Canadian Pacific Railway Station
Heritage Railway Station of Canada
(© Murray Peterson, 1991.)
6th Street (at Morris St.), Emerson, Manitoba
Heritage Railway Stations Protection Act (R.S.C., 1985, c. 52 (4th Supp.))
1914 to 1914
Research Report Number:
Description of Historic Place
The Canadian Pacific Railway Station at Emerson is a one-storey, wood-frame railway station built in 1914. It is prominently located at the end of a main thoroughfare in the border town of Emerson. The formal recognition is confined to the railway station building itself.
The Canadian Pacific Railway (CPR) Station at Emerson illustrates Emerson’s important historical position as a border town and as a rail centre for goods moving between Canada and the United States. It reflects the importance of the north-south transportation route in the development of both Emerson and the Canadian northwest before and after the completion of the CPR system. The construction of the present station reflected the increased customs role Emerson and its station had taken on within the CPR system.
The Emerson railway station is characterized by its simple massing, balanced proportions and detailing, and by the harmonious use of materials.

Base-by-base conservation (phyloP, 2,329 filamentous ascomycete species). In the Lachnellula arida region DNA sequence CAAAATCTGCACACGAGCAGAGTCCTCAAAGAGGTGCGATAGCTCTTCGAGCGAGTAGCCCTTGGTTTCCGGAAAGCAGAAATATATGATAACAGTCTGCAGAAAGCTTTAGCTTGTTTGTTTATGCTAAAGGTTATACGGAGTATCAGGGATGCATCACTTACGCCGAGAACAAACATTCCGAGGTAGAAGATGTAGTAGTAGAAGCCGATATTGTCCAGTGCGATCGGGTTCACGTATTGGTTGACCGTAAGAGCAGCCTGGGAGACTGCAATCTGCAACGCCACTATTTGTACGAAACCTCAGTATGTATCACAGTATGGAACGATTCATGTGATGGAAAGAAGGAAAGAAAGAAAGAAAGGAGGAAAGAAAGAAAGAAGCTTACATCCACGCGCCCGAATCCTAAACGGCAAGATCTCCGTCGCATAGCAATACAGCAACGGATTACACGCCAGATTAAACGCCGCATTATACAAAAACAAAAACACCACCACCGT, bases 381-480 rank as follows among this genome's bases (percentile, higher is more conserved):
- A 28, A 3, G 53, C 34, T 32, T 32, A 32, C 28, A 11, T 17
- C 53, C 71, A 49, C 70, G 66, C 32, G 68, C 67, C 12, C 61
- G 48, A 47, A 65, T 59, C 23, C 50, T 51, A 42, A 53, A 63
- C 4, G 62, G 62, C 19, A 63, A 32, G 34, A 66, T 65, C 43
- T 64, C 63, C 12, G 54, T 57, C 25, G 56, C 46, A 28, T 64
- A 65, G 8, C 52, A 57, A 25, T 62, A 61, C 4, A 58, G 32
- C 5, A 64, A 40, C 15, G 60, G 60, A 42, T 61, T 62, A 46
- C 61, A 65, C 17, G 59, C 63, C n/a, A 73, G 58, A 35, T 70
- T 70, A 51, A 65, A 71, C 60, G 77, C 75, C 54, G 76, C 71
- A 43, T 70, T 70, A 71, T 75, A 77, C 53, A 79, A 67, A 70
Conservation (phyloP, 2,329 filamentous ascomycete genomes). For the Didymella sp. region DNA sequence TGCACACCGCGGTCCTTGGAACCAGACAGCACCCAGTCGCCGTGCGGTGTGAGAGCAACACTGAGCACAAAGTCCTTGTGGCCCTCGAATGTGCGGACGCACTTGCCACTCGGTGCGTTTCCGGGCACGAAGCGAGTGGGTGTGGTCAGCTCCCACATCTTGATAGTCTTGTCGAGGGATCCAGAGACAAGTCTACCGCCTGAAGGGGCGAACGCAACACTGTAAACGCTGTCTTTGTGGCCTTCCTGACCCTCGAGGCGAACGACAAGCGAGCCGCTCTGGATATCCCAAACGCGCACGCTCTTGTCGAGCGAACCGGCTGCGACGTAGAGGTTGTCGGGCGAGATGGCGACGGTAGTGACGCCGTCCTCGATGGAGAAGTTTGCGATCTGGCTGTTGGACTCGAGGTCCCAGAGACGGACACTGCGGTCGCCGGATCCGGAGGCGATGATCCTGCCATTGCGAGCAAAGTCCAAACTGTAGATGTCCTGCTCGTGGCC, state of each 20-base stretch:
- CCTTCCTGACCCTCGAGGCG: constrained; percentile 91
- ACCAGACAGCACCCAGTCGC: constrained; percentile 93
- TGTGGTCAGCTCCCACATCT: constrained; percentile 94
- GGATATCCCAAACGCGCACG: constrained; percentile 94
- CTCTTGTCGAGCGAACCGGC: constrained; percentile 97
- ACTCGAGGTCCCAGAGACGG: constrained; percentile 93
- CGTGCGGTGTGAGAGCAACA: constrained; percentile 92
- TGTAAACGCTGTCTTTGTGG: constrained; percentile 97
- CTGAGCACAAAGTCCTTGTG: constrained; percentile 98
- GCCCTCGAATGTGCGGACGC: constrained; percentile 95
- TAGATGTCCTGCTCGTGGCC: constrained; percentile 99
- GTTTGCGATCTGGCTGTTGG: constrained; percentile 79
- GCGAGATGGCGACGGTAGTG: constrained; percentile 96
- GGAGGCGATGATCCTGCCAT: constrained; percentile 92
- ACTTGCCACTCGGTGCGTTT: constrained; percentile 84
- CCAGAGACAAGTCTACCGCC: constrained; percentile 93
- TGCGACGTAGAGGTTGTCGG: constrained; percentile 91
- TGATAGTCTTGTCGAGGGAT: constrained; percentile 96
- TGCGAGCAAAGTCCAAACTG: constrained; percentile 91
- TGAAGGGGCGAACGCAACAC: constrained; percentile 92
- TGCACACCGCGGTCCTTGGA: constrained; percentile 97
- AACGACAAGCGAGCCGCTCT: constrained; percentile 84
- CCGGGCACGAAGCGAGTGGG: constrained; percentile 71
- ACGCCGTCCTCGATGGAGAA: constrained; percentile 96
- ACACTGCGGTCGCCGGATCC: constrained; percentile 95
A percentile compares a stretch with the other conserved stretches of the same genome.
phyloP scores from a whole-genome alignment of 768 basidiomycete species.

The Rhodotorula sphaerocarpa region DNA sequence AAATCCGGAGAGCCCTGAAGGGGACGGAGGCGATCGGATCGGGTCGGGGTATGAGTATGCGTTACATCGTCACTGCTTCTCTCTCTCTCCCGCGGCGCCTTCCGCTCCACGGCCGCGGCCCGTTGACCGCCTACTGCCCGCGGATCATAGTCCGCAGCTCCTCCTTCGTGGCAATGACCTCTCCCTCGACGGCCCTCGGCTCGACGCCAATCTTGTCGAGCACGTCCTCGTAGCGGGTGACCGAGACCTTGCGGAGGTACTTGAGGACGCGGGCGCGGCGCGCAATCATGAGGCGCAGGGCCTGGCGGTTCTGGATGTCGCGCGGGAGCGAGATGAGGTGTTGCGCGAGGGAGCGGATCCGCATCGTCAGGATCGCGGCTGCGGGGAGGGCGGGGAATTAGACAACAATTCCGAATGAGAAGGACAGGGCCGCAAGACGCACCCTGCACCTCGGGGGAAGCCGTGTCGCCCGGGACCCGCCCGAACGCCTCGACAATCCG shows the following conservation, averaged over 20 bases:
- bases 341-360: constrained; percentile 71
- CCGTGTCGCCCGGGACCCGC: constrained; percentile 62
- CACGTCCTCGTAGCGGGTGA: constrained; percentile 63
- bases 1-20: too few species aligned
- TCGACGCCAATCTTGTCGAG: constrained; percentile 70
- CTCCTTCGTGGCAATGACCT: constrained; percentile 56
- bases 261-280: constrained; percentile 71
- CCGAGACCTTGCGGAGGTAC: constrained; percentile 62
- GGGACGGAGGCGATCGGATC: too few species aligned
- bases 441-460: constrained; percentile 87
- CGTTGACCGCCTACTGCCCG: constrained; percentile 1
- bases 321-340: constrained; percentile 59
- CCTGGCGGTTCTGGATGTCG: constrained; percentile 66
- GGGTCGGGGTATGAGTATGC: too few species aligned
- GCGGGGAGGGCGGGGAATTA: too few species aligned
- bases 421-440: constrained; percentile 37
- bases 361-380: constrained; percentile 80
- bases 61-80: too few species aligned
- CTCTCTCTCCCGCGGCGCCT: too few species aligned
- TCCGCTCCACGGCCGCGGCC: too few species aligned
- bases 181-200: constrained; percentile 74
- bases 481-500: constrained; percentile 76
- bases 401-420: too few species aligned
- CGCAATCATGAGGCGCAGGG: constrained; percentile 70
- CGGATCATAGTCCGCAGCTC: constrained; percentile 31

The Emerson station retains its physical and functional relationship with the railway tracks, and its important visual link with the railway bridge at the west end of Morris Street.
Sources: Heritage Character Statement, Canadian Pacific Railway Station, Emerson, Manitoba, October 1992; and Murray Peterson, Railway Station Report 112, Canadian Pacific Railway Station, Emerson, Manitoba.
Character-defining elements of the Canadian Pacific Railway Station at Emerson include: its simple, horizontal massing, consisting of a central section topped by a broad, hipped roof, and flanked by two, slightly lower, hipped-roof wings its roof profile, consisting of a broad, hipped roof that extends on both track and town sides to form a wide, overhanging, protective canopy supported by large, curving brackets, and flanked on either end by slightly lower hipped roofs with shallower eaves the station agent’s bay, tucked beneath the canopy on the track side its cladding, comprised of cove siding to a height of about one metre, with courses of wood shingle to the roofline its entirely wood construction, including preserved timber foundations and wood framing, cladding, trim and interior finishes surviving original interior finishes in the baggage room, including wood floors.